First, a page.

“You have no idea,” Tamsyn muttered, and settled in the passenger seat. “Did you bring a laptop? With an internet dongle?”

“Yeah, it’s in the boot. I’ll get it for you.”

She booted it up as he drove off and impatiently tapped her fingers while it went through the start-up sequence. Familiar as the technology was, it felt strange to use it, strange to sit in the car and move around without using her own two feet. She absentmindedly ran a finger along the edge of the screen, and when it was ready she brought up a webpage and started typing.

“You seem different, you know,” Andy said quietly.

“Do I?” she replied automatically, her thoughts elsewhere. Then the statement registered and she said, “Yes, I imagine I do.”

She offered no further comment, and after a minute or so Andy nodded at the laptop. “What are you looking for?”

“Sanity tests.”

Andy’s knuckles went white on the steering wheel. “Tam, I know you’re sane. You don’t need to convince me.”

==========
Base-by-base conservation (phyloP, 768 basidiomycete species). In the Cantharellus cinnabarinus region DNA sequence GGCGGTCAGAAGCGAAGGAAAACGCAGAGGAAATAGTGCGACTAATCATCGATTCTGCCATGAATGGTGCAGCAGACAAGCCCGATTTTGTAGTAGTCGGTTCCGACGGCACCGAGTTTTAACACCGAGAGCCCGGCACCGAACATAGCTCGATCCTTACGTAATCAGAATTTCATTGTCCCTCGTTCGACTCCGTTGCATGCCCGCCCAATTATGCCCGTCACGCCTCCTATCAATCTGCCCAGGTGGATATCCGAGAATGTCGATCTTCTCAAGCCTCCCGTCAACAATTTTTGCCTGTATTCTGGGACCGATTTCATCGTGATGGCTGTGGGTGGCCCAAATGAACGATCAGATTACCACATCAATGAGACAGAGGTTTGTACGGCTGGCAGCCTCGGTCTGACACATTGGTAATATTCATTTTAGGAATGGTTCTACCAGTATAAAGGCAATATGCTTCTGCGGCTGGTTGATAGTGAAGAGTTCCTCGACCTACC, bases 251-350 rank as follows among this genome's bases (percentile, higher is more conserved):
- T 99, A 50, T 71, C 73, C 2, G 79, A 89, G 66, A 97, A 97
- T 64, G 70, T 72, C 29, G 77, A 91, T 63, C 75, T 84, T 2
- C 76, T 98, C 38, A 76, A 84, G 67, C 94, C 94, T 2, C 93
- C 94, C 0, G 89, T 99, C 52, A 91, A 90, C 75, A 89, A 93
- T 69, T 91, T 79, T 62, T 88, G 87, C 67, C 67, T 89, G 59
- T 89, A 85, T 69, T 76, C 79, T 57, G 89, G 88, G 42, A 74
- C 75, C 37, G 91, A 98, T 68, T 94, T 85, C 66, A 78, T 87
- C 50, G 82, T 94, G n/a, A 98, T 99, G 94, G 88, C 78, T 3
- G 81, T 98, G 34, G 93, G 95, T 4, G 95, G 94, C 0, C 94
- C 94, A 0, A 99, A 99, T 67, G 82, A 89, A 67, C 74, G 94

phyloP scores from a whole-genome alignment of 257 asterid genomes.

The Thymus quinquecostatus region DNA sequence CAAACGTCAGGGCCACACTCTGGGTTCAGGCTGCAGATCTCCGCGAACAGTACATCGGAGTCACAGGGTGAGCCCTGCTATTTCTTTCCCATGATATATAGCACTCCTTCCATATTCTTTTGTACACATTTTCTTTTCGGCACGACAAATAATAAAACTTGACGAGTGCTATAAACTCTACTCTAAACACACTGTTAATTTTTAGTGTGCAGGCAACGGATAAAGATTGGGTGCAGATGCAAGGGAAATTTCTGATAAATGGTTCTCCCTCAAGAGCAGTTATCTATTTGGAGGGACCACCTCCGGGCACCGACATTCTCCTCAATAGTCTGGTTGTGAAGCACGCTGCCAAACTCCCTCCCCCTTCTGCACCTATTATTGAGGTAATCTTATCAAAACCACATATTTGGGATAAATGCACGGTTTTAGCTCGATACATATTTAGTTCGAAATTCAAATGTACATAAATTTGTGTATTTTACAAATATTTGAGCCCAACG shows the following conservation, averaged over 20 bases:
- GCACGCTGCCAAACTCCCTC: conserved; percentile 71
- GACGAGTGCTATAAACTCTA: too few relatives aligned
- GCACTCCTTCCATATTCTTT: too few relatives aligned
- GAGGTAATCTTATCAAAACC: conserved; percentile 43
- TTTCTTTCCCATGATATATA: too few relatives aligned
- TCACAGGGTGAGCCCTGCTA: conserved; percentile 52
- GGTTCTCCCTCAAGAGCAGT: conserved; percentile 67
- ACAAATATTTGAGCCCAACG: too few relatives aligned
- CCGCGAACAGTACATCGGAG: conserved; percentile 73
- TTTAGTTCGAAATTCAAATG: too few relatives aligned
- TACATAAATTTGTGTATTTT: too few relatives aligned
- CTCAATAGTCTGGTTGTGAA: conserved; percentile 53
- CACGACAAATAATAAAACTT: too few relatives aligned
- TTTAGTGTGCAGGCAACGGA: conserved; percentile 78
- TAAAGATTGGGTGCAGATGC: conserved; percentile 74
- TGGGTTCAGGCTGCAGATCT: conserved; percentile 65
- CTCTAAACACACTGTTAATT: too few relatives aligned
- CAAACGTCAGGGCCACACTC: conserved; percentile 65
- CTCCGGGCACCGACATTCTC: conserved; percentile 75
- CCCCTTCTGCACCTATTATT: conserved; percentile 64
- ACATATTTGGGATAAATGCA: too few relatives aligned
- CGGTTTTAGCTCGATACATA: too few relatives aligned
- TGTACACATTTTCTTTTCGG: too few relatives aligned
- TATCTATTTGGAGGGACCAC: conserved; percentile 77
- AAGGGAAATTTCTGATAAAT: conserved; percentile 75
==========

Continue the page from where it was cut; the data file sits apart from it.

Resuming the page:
She shook her head. “All you know is that I was sane a week ago. What do you know of what happened since? You’ve already said I seem different; for all you know I might have Stockholm syndrome or something. And if there’s one thing that’s vital, it’s that you are one hundred percent convinced that I’m sane before I tell you what happened to me.”

Andy stared at her for a second, then jerked his gaze back to the road. “Jesus, Tam, you’re scaring me.”

“I’m sorry. It’ll all become clear, I promise.”

He was quiet for a second, then gave her a tentative smile. “I reckon you’ve passed the first test anyway. Somehow I don’t think crazy people worry about finding tests to prove that they’re sane.”

Tamsyn pulled up a corner of her mouth. “No, I suppose not.”

At that moment they pulled up at the hotel. Tamsyn got out and opened the back door, then scratched her head as she looked at Radagast. “Any suggestions on how to get him inside without people asking awkward questions?”

Andy gave her a confused look. “Can’t we just wake him up? He can walk inside, can’t he?”

Tamsyn gestured. “Be my guest. Wake him up.”

Several minutes of shaking, prodding and tentative face-slapping later, Andy admitted defeat. “Wheelchair?” he suggested.

“Brilliant, let’s hope they have one.”

Tamsyn fabricated a story about an elderly grandfather with a sprained ankle, and five minutes later they wheeled Radagast into the hotel lobby, a blanket draped over his legs and his head lolling as if he had simply fallen asleep after an exhausting journey. They reached Andy’s room without trouble.

Can Tamsyn make Andy believe what has happened to her? Find out in part twenty-two!